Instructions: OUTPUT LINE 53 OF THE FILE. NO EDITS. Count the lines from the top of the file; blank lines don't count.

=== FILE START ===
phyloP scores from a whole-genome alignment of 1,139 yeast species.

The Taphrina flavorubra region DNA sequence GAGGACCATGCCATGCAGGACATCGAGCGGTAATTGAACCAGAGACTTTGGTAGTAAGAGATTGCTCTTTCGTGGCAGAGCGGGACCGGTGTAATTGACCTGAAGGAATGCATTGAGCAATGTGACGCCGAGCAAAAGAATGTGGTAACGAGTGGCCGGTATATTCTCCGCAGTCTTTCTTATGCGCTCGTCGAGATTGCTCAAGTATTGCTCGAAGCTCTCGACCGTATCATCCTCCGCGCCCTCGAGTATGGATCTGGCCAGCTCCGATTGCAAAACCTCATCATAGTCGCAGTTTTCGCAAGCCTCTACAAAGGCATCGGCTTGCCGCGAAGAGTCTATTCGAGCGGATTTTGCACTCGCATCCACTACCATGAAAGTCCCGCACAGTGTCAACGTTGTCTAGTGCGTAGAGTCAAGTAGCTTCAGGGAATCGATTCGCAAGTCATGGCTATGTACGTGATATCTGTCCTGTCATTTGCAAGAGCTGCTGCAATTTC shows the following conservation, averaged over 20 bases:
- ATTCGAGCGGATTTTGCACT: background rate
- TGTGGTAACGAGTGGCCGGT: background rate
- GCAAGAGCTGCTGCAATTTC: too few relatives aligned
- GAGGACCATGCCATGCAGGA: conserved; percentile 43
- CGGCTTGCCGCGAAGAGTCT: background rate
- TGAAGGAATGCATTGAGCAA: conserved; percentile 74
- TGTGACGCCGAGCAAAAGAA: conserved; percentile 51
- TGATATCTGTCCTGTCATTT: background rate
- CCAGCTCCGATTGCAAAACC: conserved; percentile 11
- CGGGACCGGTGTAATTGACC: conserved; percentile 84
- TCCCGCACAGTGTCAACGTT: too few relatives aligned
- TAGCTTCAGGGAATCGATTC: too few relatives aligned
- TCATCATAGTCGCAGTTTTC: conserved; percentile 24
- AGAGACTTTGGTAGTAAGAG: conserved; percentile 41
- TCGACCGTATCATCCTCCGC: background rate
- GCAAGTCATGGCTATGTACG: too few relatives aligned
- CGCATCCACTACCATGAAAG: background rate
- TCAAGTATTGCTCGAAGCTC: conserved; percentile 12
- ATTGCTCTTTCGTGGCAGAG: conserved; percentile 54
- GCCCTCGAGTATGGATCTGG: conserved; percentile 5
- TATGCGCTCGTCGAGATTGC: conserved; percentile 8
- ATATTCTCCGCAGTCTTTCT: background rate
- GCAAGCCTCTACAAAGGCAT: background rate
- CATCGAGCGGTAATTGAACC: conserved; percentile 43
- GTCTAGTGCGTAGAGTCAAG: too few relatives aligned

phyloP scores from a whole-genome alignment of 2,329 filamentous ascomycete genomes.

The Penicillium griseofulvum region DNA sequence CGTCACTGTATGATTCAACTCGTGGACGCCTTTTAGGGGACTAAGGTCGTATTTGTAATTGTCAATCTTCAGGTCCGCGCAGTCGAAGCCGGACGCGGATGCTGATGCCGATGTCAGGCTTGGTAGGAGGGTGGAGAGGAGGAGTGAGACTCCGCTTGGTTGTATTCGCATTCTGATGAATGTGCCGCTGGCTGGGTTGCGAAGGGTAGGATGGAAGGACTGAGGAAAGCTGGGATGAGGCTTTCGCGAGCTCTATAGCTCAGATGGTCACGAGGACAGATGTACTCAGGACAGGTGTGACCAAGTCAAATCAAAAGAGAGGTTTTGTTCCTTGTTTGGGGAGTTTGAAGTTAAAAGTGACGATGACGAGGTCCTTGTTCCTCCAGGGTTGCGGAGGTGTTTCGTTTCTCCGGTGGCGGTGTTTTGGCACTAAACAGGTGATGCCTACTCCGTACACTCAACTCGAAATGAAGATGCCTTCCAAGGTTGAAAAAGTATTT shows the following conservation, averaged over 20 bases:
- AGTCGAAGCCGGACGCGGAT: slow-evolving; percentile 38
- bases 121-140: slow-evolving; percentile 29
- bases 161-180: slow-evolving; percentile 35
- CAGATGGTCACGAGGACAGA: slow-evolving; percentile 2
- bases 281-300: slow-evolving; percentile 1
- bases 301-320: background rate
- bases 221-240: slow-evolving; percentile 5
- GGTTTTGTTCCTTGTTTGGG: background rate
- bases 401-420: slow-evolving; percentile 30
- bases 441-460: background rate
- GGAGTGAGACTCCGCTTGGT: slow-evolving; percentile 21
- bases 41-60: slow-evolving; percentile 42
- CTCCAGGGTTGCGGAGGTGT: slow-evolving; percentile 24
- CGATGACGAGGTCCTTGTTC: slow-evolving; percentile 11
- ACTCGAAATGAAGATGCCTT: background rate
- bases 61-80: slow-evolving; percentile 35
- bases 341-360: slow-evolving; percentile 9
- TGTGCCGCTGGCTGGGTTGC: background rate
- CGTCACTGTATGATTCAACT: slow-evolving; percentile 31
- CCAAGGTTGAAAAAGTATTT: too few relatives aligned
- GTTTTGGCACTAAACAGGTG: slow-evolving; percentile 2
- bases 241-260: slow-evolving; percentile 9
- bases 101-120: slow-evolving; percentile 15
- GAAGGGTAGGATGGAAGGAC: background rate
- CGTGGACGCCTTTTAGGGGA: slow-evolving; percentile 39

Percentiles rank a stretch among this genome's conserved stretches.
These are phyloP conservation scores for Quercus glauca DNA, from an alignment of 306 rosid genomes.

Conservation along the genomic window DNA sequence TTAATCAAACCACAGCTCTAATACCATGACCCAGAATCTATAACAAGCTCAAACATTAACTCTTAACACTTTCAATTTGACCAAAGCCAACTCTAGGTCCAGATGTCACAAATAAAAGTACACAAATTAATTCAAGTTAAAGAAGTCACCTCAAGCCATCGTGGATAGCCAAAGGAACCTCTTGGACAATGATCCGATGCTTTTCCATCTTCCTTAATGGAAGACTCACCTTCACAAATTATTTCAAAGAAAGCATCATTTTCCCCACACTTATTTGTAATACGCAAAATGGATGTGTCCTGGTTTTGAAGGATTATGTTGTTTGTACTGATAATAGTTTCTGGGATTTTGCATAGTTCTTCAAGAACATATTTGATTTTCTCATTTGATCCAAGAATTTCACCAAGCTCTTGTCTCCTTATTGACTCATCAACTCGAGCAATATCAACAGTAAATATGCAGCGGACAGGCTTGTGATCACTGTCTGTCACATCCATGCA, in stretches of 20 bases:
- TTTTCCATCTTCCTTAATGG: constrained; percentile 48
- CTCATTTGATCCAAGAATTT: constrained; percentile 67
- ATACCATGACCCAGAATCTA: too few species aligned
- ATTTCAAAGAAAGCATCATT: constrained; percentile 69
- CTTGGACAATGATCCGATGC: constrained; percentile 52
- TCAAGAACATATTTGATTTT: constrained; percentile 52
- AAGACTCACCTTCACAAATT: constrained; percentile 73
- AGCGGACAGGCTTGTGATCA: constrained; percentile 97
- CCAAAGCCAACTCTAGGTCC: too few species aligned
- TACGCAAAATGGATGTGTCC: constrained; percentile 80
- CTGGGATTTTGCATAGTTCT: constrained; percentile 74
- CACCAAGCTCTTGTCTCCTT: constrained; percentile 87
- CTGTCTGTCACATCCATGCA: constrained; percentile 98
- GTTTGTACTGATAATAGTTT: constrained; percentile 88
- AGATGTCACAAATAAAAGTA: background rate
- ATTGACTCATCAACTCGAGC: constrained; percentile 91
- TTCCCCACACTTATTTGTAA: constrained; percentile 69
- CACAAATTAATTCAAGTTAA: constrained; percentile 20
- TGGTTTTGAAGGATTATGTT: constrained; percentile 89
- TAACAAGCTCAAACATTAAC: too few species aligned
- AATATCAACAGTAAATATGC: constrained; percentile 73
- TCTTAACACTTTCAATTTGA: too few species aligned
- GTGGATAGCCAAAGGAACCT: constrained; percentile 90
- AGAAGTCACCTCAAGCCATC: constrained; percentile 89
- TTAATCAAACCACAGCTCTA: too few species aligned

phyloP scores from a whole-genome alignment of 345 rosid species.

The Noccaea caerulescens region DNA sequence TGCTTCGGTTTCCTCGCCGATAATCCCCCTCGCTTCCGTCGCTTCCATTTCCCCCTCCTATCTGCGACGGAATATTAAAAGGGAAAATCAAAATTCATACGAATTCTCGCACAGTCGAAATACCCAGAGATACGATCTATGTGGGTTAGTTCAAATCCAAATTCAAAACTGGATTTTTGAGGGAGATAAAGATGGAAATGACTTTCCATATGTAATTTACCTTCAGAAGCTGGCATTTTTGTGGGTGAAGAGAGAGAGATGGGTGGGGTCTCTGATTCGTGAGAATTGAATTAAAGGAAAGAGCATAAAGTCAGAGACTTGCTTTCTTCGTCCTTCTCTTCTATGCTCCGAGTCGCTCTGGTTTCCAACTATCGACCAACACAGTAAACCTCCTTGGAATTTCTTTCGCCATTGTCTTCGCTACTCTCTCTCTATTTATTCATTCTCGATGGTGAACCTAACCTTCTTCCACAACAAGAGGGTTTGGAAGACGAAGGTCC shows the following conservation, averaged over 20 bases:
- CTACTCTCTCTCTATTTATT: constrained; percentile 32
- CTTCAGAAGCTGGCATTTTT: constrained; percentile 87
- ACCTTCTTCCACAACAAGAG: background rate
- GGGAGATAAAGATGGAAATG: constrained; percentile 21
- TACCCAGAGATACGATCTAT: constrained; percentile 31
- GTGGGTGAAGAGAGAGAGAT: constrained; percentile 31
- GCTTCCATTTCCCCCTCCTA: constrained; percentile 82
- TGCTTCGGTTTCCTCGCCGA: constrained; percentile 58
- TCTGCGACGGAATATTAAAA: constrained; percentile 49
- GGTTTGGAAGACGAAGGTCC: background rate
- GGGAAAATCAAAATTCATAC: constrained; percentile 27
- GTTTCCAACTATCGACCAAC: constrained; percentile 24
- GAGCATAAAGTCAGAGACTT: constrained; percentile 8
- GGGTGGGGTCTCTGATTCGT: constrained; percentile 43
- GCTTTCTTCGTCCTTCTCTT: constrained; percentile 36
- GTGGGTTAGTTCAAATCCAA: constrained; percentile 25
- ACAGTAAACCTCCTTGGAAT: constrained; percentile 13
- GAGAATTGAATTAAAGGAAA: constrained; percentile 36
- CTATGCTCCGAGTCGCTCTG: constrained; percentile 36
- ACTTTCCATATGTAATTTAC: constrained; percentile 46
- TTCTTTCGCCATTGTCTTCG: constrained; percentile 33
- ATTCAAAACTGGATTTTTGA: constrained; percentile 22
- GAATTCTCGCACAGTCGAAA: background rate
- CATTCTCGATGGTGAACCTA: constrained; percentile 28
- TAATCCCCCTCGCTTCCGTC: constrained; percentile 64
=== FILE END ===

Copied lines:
- GAAGGGTAGGATGGAAGGAC: background rate